With nuclear reactors we cannot afford the "sometimes you don't".

Neither will coal fired power plants, gas Fracking, Solar energy

The difference is that with all these the worst case desaster is local. Mostly even confined to the site of the plant (fracking being an obvious exception. That's why it shouldn't be allowed.
ShotmanMaslo
2 / 5 (4) Jun 19, 2012

And with nuclear reactors it isn't like with cars. One breakdown here is one too many.


Nope, even nuclear does not need to be perfect, just good enough. It is all about deaths per produced energy. Nuclear is the best by this metric, even above renewables.
antialias_physorg
3.4 / 5 (5) Jun 19, 2012
Weigh the costs of a nuclear breakdown against the costs of what a coal fired power plant will put in to the air.

This is just a totaly wrong way of going about it. You're just multiplying chance of failure by cost of failure. That works as long as failure does not mean 'game over'.

It's like saying: "I will invest in the stockmarket. There will be some ups and downs but I will make, on average 1 percent return on investment so it's all good" (or the naive "I will double my wager on 'red' every time I lose at roulette").

The flaw in this kind of thinking is: if you ever lose all your money at one point then no amount of future gains will even that out. A thousand percent future winnings on zero dollars is still zero dollars.

Coal, solar (and even fracking) mishaps can be cleaned up. Nuclear ones can't.
"Weighing the cost" is not a sensible approach here.
bhiestand
5 / 5 (1) Jun 20, 2012
I don't know why antialias's statement is controversial here. Draw a 50-mile radius around San Onofre. Calculate the economic impact of a major event.

There's a reason these plants have to be shielded from liability. No insurer would touch these risks, even at extremely low probabilities. Definitely not for a price that allows nuclear to remain "affordable".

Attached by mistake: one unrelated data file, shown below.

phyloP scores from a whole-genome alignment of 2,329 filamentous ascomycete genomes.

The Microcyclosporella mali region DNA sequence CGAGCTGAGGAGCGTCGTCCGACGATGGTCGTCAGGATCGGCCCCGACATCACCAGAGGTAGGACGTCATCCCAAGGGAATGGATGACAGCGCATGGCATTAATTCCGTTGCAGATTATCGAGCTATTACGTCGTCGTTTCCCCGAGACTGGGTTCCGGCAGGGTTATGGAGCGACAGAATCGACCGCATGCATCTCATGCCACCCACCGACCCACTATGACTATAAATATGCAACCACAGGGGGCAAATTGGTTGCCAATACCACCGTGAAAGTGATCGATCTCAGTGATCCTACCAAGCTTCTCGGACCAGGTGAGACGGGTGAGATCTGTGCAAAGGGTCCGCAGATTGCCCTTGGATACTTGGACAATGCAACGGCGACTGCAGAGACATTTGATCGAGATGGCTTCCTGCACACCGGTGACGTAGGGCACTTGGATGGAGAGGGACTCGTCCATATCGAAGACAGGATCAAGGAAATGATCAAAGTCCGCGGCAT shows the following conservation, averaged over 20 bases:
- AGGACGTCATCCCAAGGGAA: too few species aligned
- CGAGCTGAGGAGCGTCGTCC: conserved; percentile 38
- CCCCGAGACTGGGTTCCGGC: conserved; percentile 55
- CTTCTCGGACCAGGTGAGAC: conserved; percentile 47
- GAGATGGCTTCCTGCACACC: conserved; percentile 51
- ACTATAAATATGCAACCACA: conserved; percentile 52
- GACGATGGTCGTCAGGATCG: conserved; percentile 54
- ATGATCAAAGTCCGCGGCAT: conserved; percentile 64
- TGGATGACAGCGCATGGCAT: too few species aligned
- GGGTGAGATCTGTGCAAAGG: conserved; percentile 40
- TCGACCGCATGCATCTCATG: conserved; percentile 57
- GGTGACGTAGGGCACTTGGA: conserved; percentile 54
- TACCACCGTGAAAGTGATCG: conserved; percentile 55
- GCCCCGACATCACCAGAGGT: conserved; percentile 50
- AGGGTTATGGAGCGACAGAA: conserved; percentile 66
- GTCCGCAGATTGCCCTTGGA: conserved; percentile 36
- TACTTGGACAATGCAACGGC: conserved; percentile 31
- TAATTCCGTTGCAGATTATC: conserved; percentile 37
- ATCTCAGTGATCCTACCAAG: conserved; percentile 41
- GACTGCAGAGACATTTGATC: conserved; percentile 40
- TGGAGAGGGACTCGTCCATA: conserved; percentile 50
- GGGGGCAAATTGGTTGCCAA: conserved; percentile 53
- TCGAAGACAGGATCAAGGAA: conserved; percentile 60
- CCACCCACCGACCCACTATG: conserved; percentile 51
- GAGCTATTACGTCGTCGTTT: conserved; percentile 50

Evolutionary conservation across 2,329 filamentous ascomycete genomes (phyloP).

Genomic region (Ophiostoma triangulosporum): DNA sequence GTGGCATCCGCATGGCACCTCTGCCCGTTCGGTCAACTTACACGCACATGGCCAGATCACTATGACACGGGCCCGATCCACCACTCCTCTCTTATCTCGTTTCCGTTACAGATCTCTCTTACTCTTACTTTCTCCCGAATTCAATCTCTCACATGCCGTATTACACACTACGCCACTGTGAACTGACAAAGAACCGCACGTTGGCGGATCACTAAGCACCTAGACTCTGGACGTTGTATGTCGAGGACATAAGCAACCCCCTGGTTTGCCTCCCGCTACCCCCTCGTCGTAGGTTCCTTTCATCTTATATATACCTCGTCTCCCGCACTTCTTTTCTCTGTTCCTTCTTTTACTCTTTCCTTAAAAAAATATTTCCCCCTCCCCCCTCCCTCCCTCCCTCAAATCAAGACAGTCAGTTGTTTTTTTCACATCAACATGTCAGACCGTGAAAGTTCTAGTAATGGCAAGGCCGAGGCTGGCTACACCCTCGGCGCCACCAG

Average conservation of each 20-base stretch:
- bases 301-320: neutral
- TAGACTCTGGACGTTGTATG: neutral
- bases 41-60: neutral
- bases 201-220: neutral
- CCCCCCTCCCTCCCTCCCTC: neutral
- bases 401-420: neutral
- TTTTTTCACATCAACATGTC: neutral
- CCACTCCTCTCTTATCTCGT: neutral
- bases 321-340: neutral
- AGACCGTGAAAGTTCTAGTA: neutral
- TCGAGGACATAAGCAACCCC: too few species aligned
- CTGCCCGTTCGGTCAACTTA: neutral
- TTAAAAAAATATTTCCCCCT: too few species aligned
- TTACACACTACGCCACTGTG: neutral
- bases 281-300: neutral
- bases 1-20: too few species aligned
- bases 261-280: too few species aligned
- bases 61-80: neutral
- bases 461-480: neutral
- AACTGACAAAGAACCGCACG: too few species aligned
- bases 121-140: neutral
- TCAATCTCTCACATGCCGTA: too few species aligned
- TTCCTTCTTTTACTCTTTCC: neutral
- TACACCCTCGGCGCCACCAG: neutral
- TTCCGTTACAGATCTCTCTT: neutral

I imagine they'll have even more rolling blackouts than normal this summer. Fun times.
The Lords Little Helper
2 / 5 (4) Jul 07, 2012
Did not the investigating commission that was appointed by the Japanese Parliament just concluded, That It was very sadly a Profoundly Man-made Disaster that Could and Should have Been Foreseen and at all cost been Prevented. This commission dose hold the Japan Government, Regulators and its Nuclear Owners and Operators Responsible for the Meltdown that occurred at Fukushima, after a Powerful Earthquake that generated a Large Tsunami that struck the countrys northeast coast in March of the year 2011.

This Plant was built by "GE" or know as "General Electric" A American Company and there are 23 of them in America just like the one they built at Fukushim Japan. At least one in the state of Illinois. Thank GOD Illinois dose not have a lot of Earthquakes. Yet ? and are the 23 power plants that are built just like the Fukushima one Safe of the 100+ Nuclear Power Plants in the United States of America??? Or are they a Disaster looking to come?

There is enough Energy coming from our S
Vendicar_Decarian
1.8 / 5 (5) Jul 07, 2012
The fact that there is any design work at all, 50 years after nuclear power was initiated, is an indictment of the failed free market system.

These plants should be built at first by design, but then by experience.

A free market in which there are dozens of competing designs isn't conducive to mass production and reliability that comes from experience rather than esoteric designs.

America = Fail.
Vendicar_Dickarian
2 / 5 (4) Jul 08, 2012
The fact that there is any design work at all, 50 years after nuclear power was initiated, is an indictment of the failed free market system.

These plants should be built at first by design, but then by experience.

A free market in which there are dozens of competing designs isn't conducive to mass production and reliability that comes from experience rather than esoteric designs.

America = Fail.